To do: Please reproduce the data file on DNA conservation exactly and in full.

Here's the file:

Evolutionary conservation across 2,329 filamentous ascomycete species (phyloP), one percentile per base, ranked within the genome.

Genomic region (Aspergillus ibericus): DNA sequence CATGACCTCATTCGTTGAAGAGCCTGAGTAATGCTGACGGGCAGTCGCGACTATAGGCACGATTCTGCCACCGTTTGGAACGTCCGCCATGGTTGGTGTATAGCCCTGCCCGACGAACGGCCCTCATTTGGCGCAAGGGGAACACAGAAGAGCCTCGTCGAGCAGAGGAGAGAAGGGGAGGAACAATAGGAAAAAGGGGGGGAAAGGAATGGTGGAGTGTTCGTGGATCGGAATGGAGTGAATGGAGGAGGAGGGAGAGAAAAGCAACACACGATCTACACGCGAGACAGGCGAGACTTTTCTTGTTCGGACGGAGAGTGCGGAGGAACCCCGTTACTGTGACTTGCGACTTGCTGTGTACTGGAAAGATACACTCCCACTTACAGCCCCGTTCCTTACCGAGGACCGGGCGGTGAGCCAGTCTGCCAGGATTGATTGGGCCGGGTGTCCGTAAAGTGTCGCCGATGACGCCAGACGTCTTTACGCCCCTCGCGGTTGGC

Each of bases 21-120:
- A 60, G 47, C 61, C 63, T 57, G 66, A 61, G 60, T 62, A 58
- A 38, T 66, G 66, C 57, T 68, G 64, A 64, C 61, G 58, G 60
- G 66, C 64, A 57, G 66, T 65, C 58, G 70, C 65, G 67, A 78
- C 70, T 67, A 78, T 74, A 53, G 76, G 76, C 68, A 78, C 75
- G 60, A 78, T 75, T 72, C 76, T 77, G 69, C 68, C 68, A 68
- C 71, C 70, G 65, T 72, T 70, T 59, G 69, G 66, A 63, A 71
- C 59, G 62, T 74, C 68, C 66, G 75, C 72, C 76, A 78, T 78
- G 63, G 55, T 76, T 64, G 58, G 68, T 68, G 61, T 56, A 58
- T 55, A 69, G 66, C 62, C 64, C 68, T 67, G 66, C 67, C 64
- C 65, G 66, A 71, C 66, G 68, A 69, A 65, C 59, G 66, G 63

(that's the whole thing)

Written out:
Evolutionary conservation across 2,329 filamentous ascomycete species (phyloP), one percentile per base, ranked within the genome.

Genomic region (Aspergillus ibericus): DNA sequence CATGACCTCATTCGTTGAAGAGCCTGAGTAATGCTGACGGGCAGTCGCGACTATAGGCACGATTCTGCCACCGTTTGGAACGTCCGCCATGGTTGGTGTATAGCCCTGCCCGACGAACGGCCCTCATTTGGCGCAAGGGGAACACAGAAGAGCCTCGTCGAGCAGAGGAGAGAAGGGGAGGAACAATAGGAAAAAGGGGGGGAAAGGAATGGTGGAGTGTTCGTGGATCGGAATGGAGTGAATGGAGGAGGAGGGAGAGAAAAGCAACACACGATCTACACGCGAGACAGGCGAGACTTTTCTTGTTCGGACGGAGAGTGCGGAGGAACCCCGTTACTGTGACTTGCGACTTGCTGTGTACTGGAAAGATACACTCCCACTTACAGCCCCGTTCCTTACCGAGGACCGGGCGGTGAGCCAGTCTGCCAGGATTGATTGGGCCGGGTGTCCGTAAAGTGTCGCCGATGACGCCAGACGTCTTTACGCCCCTCGCGGTTGGC

Each of bases 21-120:
- A 60, G 47, C 61, C 63, T 57, G 66, A 61, G 60, T 62, A 58
- A 38, T 66, G 66, C 57, T 68, G 64, A 64, C 61, G 58, G 60
- G 66, C 64, A 57, G 66, T 65, C 58, G 70, C 65, G 67, A 78
- C 70, T 67, A 78, T 74, A 53, G 76, G 76, C 68, A 78, C 75
- G 60, A 78, T 75, T 72, C 76, T 77, G 69, C 68, C 68, A 68
- C 71, C 70, G 65, T 72, T 70, T 59, G 69, G 66, A 63, A 71
- C 59, G 62, T 74, C 68, C 66, G 75, C 72, C 76, A 78, T 78
- G 63, G 55, T 76, T 64, G 58, G 68, T 68, G 61, T 56, A 58
- T 55, A 69, G 66, C 62, C 64, C 68, T 67, G 66, C 67, C 64
- C 65, G 66, A 71, C 66, G 68, A 69, A 65, C 59, G 66, G 63